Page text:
MIAMI (CBSMiami/Herald) – The Great Recession, according to economists, technically ended a few years ago. But, based on jobless numbers and poverty, South Florida has a long way to go to ever recover from the economic downturn that devastated the nation.
According to CBS4 news partner the Miami Herald, almost one in four families in Miami-Dade County were below the poverty line in 2010. The 24.9 percent below poverty was a stark rise from 2008 when the number was still high at 17.5 percent.
The numbers were not quite as bad in Broward County, but still well above an acceptable level. In 2008, 11.5 percent of families with children were below the poverty level, but in 2012, the number had jumped to 16.5 percent.
Compare those numbers to the staggering increase in rent in South Florida, plus stock market hitting record highs and the ongoing gap between the recovery for some and the non-recovery for the working poor becomes evident.
According to the Herald, the typical worker in Miami-Dade County saw earning drop seven percent from 2008 to 2013, from $27,202 to $25,400. For a family to be considered in poverty, they must make less than $22,000. Broward County saw a similar seven percent drop in earnings to $30,239.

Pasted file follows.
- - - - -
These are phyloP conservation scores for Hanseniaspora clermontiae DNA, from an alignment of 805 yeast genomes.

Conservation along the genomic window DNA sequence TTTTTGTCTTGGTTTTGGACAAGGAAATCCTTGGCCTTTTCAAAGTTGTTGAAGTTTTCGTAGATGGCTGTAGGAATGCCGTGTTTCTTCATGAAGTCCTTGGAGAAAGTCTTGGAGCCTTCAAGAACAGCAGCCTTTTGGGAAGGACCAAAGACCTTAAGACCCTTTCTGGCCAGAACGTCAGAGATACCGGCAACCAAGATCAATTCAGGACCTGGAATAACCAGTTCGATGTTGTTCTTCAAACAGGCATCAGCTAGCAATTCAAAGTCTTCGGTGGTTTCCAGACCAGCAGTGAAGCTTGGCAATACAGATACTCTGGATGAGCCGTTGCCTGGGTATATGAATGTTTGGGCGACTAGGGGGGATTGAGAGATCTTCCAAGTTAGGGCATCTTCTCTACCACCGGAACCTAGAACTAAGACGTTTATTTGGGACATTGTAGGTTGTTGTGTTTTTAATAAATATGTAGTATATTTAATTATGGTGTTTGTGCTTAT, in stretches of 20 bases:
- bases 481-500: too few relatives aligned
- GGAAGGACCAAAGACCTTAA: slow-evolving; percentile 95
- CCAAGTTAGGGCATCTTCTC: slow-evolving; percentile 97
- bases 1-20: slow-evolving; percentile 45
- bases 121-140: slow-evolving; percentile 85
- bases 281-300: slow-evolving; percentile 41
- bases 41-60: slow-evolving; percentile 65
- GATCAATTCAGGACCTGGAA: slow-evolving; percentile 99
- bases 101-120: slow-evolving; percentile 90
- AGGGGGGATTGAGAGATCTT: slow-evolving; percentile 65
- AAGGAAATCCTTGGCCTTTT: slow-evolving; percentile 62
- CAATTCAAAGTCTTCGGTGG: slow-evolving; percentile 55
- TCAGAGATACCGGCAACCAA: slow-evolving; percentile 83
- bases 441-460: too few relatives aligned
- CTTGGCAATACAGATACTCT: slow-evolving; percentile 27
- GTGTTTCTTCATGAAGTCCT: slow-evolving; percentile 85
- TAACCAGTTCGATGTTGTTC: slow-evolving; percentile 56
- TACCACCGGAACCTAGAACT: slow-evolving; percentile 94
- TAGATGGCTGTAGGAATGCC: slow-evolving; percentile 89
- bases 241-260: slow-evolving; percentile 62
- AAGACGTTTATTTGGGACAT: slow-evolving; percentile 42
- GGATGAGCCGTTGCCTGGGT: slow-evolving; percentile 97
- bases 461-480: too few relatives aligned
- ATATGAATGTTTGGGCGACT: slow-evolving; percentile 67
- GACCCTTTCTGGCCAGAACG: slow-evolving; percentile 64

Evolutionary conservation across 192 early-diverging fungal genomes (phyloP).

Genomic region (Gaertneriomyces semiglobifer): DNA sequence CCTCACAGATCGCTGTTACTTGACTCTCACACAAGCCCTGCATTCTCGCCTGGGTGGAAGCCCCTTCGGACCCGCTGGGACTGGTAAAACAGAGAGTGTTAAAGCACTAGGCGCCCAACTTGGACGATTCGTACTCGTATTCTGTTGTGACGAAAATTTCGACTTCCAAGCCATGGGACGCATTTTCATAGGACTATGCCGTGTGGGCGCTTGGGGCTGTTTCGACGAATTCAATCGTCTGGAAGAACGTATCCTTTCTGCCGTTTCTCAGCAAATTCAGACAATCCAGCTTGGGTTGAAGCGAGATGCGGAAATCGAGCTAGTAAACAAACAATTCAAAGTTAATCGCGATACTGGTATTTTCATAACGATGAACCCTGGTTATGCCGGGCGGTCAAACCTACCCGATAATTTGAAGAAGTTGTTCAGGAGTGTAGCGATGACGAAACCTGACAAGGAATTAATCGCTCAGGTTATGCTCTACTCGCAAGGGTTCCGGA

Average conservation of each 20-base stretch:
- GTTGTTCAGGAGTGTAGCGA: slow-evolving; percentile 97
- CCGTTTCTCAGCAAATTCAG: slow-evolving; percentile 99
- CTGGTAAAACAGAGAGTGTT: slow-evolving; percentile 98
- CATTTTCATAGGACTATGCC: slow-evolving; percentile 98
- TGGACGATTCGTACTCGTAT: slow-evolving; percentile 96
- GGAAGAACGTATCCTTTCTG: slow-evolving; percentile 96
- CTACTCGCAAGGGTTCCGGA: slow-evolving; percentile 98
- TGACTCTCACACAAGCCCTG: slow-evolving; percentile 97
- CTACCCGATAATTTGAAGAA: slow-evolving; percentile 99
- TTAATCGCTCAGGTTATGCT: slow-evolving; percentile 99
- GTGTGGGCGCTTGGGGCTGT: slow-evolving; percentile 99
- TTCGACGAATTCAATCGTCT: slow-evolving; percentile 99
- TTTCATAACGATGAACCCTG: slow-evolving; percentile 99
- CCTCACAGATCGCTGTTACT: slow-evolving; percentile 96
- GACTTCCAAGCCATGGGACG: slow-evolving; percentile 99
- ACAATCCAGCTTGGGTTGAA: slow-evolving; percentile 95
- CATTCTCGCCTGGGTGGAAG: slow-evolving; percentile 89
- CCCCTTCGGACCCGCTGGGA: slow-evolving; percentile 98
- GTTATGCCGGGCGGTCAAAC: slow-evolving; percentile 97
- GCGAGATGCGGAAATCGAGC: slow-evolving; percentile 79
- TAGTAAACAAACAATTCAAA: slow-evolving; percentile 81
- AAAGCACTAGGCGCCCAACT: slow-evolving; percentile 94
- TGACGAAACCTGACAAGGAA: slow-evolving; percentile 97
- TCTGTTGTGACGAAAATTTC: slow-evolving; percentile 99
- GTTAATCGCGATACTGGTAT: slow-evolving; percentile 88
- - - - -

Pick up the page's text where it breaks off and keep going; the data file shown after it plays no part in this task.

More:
Not surprisingly, food stamp rolls have increased from six percent of all Broward households in 2008 to 12 percent last year, according to the Herald. The Herald’s report also found that food stamp usage in Miami-Dade County rose from 14 percent in 2008 to 26 percent in Miami-Dade County in 2012.
Those numbers may change completely under a new bill passed by the GOP-led House of Representatives that could cut up to 4 million people off food stamps.
When combined with the ongoing jobless problem in Miami-Dade County and the long-term unemployment problem, and the recovery that some parts of the country are seeing remains in the distance for much of South Florida.
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